Creepy Crafting

8 Sep

Happy weekend!

This post isn’t a recipe, but it is for the kitchen! Only a handful of people knew (you’ll know now) that I have a secret crafting passion. As much as I enjoy cooking and baking, I also love to try new crafts and projects. The problem is, though, that crafts generally take me a lot longer to do than cooking a meal does. So, most of the posts are obviously about food.

Well here is my humble craft attempt. My mother-in-law made me some awesome kitchen towels as a gift and I can’t live without them. She took a plain old kitchen towel, added some crocheting, sewed on a button, and boom – two delightful kitchen towels were born!

Since Halloween is coming up, and it is my very favorite holiday, I decided to try my hand at some Halloween kitchen towels. I know some crochet basics and know how to sew on a button, so I gave it a shot.

Okay, so it isn’t the most flattering pic of it, but hey. You get the point. I don’t think the entire project cost me more than a few bucks, and didn’t take nearly as long as I’d thought it might.

I started with a kitchen towel from the Dollar Tree (where yes, it was a dollar). I laid it out on my cutting mat, and did my best to straighten it out (I was too lazy to wash or iron it, folks).

Then I cut it in half. I really didn’t measure anything for this. I just eyeballed where the center might be, adjusted for some bats, and sliced away.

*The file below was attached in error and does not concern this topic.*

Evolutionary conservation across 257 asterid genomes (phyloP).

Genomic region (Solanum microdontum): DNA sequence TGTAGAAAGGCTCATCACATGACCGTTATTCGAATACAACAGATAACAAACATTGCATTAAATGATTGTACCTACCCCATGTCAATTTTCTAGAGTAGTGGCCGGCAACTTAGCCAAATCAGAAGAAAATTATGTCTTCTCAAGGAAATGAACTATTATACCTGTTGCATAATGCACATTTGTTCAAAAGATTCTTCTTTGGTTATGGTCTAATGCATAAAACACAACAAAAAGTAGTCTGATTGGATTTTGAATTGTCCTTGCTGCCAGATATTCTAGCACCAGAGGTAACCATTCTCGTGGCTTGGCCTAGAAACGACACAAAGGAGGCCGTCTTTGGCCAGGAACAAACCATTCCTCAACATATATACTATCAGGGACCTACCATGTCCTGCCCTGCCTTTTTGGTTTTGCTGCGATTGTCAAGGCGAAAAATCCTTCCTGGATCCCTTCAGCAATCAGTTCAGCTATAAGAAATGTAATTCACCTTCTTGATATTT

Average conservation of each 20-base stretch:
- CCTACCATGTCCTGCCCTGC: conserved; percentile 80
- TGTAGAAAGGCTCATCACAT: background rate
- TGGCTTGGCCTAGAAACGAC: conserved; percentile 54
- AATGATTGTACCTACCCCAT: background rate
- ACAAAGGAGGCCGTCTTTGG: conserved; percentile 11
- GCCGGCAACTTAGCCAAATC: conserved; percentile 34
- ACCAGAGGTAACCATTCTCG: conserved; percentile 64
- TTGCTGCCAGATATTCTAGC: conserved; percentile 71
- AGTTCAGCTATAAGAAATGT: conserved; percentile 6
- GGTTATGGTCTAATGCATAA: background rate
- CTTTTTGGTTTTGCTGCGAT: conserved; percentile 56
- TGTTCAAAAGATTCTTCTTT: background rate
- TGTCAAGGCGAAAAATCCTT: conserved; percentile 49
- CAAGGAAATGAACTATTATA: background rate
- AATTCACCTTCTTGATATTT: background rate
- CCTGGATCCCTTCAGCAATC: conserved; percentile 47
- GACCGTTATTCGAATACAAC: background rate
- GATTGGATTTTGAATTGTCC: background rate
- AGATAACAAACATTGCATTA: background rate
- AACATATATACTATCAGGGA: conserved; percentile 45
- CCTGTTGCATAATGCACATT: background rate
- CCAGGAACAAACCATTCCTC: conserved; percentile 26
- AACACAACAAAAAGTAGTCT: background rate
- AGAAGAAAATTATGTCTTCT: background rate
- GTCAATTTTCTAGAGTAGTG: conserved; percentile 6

From here you could hem the top where you cut, but I left it as a raw edge. I was simply trying to get to the crochet part to see if I could do it, but the next one I make I will most likely hem the edges just so they look a little more finished.

Next, fold the raw edge over a bit, and make little cuts along the edge for the initial crochet loops. I used a scissors and just snip, snip, snipped.

Now, for the crocheting: it isn’t difficult at all, but I’m horrible at explaining it since I’m not quite proficient in the crocheting vocabulary. Across the top, using the cut slits, I did – what I understand to be, anyway – a slip stitch. Or, it might be some sort of single chain. Next time I will do a video tutorial, for sure. If anyone out there can label what I did, I’d love to know what it is called!

From there I double chained across the length of the first stitches, and when I came to the end I did two slip stitches to prepare for the following row.

I did a row of single chains, another row of double chains, another row of single chains, and the rest double chains. Here is the trick: shorten the width of the row with each row you add, so that it tapers off. I really wish I had taken better notes while I did this so I could tell you exactly what I did for each row, but this was an experiment, people. I can tell you I ended with a width of four double chains across.

When the crocheting is complete, tie it off, and find a button you like. I found a pack of simple black and white buttons at Walmart for about $1.29 I think. I used a black button, since I liked the contrast, and sewed it to the BACK side of the tapered crocheted end. What do I mean the back?

If you have the towel laying flat with the colored side up, flip it over. That is the side you’ll sew your button on to. The idea is that you’ll fold the crocheted part back onto itself to button around an oven bar or some other bar or handle in your kitchen.

When you’ve sewn the button on, can fold it over and button, you can then hang it up where you please! I hope to have more detailed instructions the next time I do a crocheted project, and I’m open (and looking for) any crocheting advice or insight I can get!


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